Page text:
PCO defines "stewardship" of statute book
Defining what stewardship of the statute book means was one of the Parliamentary Counsel Office (PCO)'s highlights in the 2015/16 year.
The PCO annual report for the year to 30 June 2016 says its formal Performance Improvement Framework (PIF) review identified the stewardship of the statute book as a key challenge.
"Starting with the definition in the State Sector Act 1988 ["stewardship means active planning and management of medium- and long-term interests, along with associated advice"], the PCO considers that stewardship means a proactive duty of care of, and planning in the medium- to long-term interests for, an asset or resource (in this case, the statute book) on behalf of another group," it says.
The PCO says it undertakes the stewardship function of the statute book on behalf of the public, Parliament, the judiciary, and the Executive.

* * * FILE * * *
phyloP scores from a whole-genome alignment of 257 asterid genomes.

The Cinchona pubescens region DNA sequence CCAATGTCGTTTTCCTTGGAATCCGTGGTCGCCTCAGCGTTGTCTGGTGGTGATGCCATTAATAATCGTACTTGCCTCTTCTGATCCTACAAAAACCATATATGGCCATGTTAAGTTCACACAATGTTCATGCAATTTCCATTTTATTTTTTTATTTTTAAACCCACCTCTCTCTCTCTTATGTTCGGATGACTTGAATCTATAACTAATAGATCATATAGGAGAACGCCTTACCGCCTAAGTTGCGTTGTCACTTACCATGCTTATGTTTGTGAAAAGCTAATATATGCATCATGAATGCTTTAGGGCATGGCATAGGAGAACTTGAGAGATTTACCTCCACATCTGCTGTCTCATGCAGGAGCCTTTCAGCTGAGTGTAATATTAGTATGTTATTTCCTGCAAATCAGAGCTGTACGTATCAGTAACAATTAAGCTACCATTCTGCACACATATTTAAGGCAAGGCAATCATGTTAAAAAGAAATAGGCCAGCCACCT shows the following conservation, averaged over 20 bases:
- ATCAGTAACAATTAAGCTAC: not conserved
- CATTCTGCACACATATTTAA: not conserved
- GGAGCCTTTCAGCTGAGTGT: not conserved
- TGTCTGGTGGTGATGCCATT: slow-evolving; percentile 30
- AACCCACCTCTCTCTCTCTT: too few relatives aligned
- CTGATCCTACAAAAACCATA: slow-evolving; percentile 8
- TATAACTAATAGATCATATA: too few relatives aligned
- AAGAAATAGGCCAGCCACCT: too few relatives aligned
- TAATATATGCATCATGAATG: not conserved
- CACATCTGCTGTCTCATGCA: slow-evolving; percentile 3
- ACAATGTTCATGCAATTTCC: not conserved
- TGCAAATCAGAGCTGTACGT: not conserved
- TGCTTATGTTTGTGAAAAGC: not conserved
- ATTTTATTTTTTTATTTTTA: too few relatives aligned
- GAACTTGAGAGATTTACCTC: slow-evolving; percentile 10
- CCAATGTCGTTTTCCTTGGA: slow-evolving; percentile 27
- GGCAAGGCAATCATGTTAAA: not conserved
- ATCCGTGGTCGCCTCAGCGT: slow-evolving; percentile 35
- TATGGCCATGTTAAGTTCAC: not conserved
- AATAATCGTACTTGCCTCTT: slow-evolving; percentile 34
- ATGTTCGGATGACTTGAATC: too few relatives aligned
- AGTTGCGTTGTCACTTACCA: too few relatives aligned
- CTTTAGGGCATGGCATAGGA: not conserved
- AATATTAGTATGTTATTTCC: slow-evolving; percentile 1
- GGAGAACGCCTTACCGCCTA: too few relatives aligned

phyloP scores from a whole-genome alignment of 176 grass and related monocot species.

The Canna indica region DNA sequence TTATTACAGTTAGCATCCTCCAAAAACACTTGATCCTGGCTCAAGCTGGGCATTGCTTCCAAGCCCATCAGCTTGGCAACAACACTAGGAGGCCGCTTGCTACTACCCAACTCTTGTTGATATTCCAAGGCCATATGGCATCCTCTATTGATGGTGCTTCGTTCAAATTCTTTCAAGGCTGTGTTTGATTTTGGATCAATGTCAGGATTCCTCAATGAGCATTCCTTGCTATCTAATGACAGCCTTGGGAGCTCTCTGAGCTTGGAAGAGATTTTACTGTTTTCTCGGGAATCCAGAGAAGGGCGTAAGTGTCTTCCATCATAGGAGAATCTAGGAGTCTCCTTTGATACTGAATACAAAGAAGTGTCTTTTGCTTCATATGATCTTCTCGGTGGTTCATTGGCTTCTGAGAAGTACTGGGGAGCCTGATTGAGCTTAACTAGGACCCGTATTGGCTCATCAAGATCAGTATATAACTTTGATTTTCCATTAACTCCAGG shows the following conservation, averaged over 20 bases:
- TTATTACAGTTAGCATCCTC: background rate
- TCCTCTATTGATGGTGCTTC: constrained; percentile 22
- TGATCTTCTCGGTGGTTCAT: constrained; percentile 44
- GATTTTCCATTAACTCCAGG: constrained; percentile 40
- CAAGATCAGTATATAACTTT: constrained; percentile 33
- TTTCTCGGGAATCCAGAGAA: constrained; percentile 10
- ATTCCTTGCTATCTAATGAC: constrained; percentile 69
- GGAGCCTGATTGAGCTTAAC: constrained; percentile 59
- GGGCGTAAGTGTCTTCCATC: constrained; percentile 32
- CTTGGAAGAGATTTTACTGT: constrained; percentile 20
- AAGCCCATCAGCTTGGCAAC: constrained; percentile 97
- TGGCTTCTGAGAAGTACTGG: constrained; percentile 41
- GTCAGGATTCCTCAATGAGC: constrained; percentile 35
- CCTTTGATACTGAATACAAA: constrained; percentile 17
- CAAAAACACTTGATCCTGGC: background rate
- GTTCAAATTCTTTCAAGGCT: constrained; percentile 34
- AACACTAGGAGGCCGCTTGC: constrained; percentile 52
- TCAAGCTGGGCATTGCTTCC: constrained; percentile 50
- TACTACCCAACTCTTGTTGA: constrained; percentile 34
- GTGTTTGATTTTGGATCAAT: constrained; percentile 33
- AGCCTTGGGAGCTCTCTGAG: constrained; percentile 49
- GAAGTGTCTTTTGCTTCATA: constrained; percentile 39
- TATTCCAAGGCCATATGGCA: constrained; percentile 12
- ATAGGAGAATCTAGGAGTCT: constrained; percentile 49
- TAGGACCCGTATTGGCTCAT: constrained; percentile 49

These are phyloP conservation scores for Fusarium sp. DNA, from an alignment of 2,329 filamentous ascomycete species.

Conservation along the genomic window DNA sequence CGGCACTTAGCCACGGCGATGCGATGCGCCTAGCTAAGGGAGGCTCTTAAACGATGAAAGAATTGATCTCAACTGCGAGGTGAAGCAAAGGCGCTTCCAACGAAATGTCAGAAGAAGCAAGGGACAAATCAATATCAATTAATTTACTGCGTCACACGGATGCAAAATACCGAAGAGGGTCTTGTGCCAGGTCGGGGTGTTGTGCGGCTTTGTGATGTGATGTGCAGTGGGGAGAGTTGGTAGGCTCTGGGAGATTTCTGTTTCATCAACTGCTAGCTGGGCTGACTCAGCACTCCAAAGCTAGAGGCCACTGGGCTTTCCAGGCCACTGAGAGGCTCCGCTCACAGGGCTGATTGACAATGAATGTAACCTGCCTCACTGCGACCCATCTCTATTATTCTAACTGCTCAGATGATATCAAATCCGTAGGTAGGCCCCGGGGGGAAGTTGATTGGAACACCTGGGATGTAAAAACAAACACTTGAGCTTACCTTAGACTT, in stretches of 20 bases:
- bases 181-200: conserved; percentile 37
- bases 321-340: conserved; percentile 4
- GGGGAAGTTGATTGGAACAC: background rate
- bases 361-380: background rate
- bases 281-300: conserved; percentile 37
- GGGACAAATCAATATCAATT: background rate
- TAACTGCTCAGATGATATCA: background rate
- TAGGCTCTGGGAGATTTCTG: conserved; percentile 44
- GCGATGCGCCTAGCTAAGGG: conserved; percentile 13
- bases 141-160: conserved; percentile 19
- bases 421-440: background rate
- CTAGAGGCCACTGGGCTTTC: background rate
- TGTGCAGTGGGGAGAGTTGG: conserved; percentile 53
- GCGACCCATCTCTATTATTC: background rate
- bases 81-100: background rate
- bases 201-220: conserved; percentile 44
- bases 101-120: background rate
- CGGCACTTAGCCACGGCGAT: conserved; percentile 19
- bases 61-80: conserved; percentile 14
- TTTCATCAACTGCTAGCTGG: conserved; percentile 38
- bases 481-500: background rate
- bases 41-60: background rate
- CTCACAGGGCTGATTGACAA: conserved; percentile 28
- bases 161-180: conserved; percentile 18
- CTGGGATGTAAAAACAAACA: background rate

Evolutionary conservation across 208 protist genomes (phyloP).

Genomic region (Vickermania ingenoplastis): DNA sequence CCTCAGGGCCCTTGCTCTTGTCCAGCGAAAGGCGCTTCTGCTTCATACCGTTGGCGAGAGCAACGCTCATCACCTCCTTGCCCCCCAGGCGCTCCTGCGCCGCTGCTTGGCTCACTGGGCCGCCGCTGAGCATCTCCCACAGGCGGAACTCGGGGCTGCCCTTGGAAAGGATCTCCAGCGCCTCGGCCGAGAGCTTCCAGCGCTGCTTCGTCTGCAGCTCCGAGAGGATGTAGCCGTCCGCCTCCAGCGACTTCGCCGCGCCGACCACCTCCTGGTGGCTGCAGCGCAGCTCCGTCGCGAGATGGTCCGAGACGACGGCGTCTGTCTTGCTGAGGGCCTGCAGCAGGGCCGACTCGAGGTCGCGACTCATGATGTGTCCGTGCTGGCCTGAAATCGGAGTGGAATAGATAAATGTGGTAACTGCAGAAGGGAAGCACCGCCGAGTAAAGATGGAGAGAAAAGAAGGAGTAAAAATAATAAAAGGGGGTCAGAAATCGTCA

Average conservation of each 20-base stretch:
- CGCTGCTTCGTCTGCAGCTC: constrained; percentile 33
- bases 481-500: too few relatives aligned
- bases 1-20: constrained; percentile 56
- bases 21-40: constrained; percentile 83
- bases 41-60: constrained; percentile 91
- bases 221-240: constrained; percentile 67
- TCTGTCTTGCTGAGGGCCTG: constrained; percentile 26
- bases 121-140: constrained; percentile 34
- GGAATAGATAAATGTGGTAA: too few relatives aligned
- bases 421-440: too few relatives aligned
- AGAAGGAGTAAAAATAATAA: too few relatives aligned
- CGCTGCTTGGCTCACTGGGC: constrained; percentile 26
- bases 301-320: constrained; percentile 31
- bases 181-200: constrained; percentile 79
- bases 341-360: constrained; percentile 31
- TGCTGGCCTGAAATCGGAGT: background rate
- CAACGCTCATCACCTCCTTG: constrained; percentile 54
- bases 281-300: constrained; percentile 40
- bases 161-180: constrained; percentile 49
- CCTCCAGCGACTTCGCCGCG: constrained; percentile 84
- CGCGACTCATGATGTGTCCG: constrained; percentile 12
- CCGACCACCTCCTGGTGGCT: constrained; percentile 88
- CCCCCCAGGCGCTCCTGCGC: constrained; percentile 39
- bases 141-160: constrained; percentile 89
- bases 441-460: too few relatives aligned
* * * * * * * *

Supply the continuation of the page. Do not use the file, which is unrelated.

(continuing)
"It does so because, for a state's laws to be effective, people must have access to those laws that apply to them and with which they must comply."
The report notes that the responsibilities of chief executives in the state sector to exercise stewardship over the legislation that their departments administer is "separate but complementary" in relation to that of the PCO over the statute book.
"The PCO, as steward, provides a whole-of-statute book perspective and ensures legislation is legally effective and accessible, while chief executives are responsible for the content and currency of their legislation."
The PCO says the Access to Subordinate Instruments Project is one of the ways it plans to fulfil its stewardship role.
The report notes that there continues to be good public use of the New Zealand Legislation website, with an average of just under 250,000 monthly unique visitors in the year to 30 June 2016. This was well up on the average of just over 150,000 monthly unique visitors in the previous year, and 100,000 monthly unique visitors in the year to 30 June 2012.
During the 2015 calendar year, the PCO drafted and published 65 Government bills and 323 Legislative Instruments were made and published.
Bills and Legislative Instruments drafted/made and published, calendar year
Last updated on the 16th September 2019